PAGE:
Earlier this year, Nestlé India, a leading manufacturer of a variety of food products, launched two products in the ready-to-cook spice paste range – Maggi Masala-e-Magic, a ready-to-use masala taste enhancer, and Maggi Bhuna Masala, a readyto- cook masala paste. The RTC Maggi Bhuna Masala is available in two variants – Bhuna Masala for gravy dishes and Bhuna Masala for vegetables and pulses.
 
Parampara Food Products Private Limited, a leading manufacturer of ready-to-cook gravy mixes for the main course and starters in traditional Indian flavour, offers 26 different variants of ready-to-cook curries and gravies – Vegetable Biryani, Vegetable Jalfrezi, Butter Chicken, Chhole Gravy, Chicken Gravy, Egg Gravy, Goan Fish Gravy, Prawn Masala, Paneer Makhanwala, Chicken Moghlai, Kolhapuri and Malabar Chicken, among others.
 
Under its ready-to-cook ‘StarterZ’ range, the company offers Chicken with Capsicum & Onion, Fish Fry-green, Fish Fry-red, Paneer Achari and Paneer with Capsicum & Onion, among others.
 
Leading processed food manufacturer and exporter Private Limited also offers a wide range of ready-to-cook instant mixes such as Bisibele Bhath, Muruku, Rava Idli, Rice Dosa, Vada, Masala Upma, Rava Dosa, Rice Idli and Upma. A few other companies in the ready-to-cook curries, gravy pastes and mixes category include PerennialTrade Link Private Limited, which offers a wide range of RTC gravies under the ‘Zyka’ brand.
 
Similarly, Rasoi Magic Foods India Private Limited, a Pune-based manufacturer of ready-to-cook spice mix pastes, offers RTC spice mix pastes in four different ranges – Vegetable Special, Paneer Special, Regional Special and No Onion No Garlic. The Vegetable Special range includes spice mix paste for Veg Kohalpuri, Chana Masala, Dal Makhani, Dum Alu, Malai Kofta, etc.
 
The Panner Special range includes spice mix paste for a range of paneer dishes such as Paneer Tikka, Mutter Paneer, Palak Paneer and many more. The company also offer spice mix pastes for regional dishes such as Veg Biryani, Pav Bhaji, Missal Rassa, Sambar Mix and Aloo Paratha Mix. Rasoi Magic is the first company in India to launch a very special readyto- cook spice mix paste range – No Onion No Garlic (NONG) – which comes in 16 variants.    
 
Confronting the Challenges
 
Despite its increasing popularity, the category faces a number of challenges, which need to be addressed in order to help it grow to its true Potential.
 
Talking about the major concerns, Chutani notes, “Consumers have always been concerned about the freshness of packaged foods such as culinary pastes.” 
 
He, however, adds, “We have addressed these concerns by procuring best raw ingredients and adopting high standards of processing using state-ofthe- art technology. The Hommade range of culinary pastes comes with world-class packaging and a significantly long shelf
life.”
 
He further says another factor that has been restraining conventional consumers from shifting to packaged culinary pastes is the perception about the use of preservatives, colours and artificial flavours. “We have ensured that no artificial colour or flavour is added to the product, keeping it natural. Also, the Hommade range uses very basic food grade preservation within the permitted norms,” he assures.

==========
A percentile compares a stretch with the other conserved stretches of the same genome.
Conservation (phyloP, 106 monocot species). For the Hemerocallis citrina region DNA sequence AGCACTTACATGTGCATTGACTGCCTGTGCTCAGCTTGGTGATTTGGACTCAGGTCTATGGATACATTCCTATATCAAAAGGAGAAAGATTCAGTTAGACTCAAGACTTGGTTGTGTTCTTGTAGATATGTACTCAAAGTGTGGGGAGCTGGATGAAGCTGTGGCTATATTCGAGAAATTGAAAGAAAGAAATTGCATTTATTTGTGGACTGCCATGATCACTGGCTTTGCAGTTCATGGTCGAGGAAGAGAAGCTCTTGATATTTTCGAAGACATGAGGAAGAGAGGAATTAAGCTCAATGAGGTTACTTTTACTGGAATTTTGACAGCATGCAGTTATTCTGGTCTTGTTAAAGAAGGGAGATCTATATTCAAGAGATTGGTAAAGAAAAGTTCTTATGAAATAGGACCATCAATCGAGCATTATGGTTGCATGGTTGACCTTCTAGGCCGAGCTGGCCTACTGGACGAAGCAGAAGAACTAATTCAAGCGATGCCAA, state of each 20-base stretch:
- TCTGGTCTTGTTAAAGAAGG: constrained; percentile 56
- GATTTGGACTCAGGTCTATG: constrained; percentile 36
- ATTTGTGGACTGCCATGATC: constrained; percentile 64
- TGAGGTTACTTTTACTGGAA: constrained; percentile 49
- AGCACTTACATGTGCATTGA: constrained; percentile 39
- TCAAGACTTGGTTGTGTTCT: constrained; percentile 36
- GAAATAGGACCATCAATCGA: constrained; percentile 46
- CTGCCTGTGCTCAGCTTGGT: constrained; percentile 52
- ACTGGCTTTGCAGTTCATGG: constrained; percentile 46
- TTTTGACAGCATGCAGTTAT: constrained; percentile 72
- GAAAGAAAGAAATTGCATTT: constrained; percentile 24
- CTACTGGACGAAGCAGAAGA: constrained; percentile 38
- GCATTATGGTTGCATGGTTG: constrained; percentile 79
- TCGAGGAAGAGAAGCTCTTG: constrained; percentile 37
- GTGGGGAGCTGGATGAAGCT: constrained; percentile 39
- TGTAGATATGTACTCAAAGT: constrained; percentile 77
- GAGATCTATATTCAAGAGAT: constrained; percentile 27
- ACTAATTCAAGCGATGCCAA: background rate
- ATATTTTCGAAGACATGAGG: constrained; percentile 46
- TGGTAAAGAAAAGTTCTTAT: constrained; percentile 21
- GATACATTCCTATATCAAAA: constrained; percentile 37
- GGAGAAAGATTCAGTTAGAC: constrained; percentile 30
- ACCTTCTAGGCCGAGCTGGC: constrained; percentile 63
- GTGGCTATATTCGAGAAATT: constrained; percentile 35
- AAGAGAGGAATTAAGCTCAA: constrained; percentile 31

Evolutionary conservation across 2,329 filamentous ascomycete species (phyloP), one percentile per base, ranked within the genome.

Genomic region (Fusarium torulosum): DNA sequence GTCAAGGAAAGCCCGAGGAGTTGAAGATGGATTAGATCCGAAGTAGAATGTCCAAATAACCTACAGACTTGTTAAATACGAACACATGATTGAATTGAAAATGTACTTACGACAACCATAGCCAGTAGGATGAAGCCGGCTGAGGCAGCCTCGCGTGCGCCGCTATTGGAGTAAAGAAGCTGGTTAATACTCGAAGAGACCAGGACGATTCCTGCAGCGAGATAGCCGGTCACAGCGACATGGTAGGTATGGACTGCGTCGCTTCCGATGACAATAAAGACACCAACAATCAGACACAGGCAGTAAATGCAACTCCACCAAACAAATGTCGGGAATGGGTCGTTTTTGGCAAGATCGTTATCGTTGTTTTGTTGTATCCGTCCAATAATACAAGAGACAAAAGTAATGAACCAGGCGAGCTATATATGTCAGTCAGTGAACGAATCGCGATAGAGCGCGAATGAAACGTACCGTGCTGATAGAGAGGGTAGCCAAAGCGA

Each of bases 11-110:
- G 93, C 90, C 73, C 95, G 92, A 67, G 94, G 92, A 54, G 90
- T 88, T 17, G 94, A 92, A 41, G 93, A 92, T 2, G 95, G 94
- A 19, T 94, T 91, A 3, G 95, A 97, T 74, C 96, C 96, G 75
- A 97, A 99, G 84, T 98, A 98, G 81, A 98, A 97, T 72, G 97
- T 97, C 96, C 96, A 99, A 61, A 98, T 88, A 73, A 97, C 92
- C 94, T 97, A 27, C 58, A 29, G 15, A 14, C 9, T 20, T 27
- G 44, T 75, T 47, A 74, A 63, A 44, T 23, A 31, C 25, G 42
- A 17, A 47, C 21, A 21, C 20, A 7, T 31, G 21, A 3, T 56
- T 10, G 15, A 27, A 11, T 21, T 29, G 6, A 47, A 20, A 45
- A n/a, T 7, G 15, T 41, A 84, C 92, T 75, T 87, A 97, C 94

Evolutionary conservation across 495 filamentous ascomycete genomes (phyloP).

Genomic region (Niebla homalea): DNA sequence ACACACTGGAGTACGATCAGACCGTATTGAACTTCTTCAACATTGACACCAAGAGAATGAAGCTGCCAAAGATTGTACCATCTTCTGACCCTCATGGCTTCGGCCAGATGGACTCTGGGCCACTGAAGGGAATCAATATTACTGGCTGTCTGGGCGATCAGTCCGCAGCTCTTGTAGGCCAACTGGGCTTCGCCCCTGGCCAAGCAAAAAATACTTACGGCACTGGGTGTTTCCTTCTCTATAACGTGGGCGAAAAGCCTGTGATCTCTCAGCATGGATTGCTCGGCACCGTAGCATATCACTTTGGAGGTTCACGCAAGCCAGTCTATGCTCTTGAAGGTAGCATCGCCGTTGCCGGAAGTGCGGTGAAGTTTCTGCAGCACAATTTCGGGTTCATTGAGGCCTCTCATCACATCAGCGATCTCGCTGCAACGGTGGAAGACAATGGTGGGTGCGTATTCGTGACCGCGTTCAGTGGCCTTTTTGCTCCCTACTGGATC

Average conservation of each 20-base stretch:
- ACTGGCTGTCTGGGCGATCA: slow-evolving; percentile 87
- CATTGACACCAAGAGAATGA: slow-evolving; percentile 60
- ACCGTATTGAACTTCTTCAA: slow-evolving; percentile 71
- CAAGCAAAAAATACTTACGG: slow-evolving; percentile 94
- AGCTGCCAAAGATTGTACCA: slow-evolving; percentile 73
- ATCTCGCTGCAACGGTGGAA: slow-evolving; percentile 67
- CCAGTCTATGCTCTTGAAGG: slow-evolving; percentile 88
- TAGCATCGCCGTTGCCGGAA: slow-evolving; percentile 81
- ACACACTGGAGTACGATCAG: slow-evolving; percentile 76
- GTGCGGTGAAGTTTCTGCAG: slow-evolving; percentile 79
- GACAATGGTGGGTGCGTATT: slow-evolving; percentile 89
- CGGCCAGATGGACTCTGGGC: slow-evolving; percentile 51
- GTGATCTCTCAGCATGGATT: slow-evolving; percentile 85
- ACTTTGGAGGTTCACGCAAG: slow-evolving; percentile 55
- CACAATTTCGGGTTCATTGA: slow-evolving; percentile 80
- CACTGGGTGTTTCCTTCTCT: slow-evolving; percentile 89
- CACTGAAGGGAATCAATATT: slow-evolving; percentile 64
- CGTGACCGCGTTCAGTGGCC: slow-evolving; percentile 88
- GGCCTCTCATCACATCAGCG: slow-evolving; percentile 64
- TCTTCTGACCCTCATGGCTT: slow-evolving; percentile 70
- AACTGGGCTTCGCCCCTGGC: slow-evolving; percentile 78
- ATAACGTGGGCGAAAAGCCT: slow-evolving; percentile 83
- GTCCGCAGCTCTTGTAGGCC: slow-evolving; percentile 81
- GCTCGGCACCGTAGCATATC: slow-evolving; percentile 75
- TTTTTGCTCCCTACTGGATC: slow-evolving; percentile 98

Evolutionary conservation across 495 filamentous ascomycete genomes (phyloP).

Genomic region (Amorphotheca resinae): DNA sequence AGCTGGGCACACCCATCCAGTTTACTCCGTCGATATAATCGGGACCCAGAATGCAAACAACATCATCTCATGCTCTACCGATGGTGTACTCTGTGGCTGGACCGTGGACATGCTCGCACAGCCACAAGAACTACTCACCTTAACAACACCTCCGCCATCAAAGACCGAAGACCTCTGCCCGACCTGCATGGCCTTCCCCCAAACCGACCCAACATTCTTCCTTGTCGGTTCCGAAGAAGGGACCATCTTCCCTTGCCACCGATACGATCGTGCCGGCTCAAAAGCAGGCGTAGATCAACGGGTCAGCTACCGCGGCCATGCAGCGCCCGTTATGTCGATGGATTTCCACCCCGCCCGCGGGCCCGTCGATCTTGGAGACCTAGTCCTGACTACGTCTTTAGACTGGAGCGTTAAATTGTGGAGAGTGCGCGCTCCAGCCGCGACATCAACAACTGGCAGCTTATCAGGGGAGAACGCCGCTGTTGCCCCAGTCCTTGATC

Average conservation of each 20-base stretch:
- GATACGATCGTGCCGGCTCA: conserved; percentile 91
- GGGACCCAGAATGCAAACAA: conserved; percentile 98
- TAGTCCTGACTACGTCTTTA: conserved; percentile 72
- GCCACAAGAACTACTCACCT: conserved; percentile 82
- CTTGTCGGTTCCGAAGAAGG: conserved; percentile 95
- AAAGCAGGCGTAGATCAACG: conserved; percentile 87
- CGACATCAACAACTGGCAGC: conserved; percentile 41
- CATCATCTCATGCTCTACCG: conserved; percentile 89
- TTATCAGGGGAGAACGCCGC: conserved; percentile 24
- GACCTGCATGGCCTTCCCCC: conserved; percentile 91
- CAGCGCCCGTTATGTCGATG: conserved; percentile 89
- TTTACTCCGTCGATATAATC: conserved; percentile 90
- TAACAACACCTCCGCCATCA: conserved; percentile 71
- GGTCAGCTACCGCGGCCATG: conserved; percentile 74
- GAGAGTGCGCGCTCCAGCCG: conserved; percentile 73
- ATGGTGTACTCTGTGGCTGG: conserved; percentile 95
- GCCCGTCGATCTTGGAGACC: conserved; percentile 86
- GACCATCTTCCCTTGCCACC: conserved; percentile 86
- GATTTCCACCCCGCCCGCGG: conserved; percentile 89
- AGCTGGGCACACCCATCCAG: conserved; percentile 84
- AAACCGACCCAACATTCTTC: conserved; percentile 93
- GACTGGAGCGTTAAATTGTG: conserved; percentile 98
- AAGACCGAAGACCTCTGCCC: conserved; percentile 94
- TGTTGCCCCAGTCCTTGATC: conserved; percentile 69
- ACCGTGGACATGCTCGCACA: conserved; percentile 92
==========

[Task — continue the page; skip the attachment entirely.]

Calling pricing of such products another major hindrance to the growth of the ready-to-cook curries, gravy pastes and mixes category, Chutani says, “Consumers tend to compare the prices of packaged culinary pastes with prices of raw ingredients available in the open retail market. But considering the fact that prices of ginger, garlic and tomato, among other raw materials, are highly fluctuating and seasonal in nature, at a number of occasions, it is found that opting for a packaged cooking paste such as Hommade is a cheaper option.”
 
With stringent quality measures to manufacture products, Chutani says, Dabur has set very high standards in developing products and processes that meet stringent quality norms. With an aim to spur growth for its range of culinary products, Dabur relaunched its Hommade brand in 2009 in an all new packaging, revamping the entire category and with extended shelf life of the
 
The Way Forward
 
The presence of numerous companies in the segment bears testimony to its yet untapped growth Potential.  
 
Upbeat about the growth prospects of the ready-to-cook curries, gravy pastes and mixes category, Chutani says, “The estimated growth rate of this category is between 15 and 20 percent. But the market size for the ready-to-cook curries, gravy pastes and mixes segment is still at a very nascent stage and we foresee further growth in the category.”  
 
For the segment to really do well in the days to come, it is important to create awareness among consumers and correct their perceptions about the use of artificial preservatives, freshness of readyto- cook items, or the pricing of these products.
 
As Chutani concludes, “higher degree of consumer awareness, combined with increasing experimentation with a variety of cuisines, is expected to lead to better growth prospects of the ready-to-cook curries, gravy pastes and mixes category. Launch of different variants by a larger number of companies has also given a fillip to the growth rate of this category.”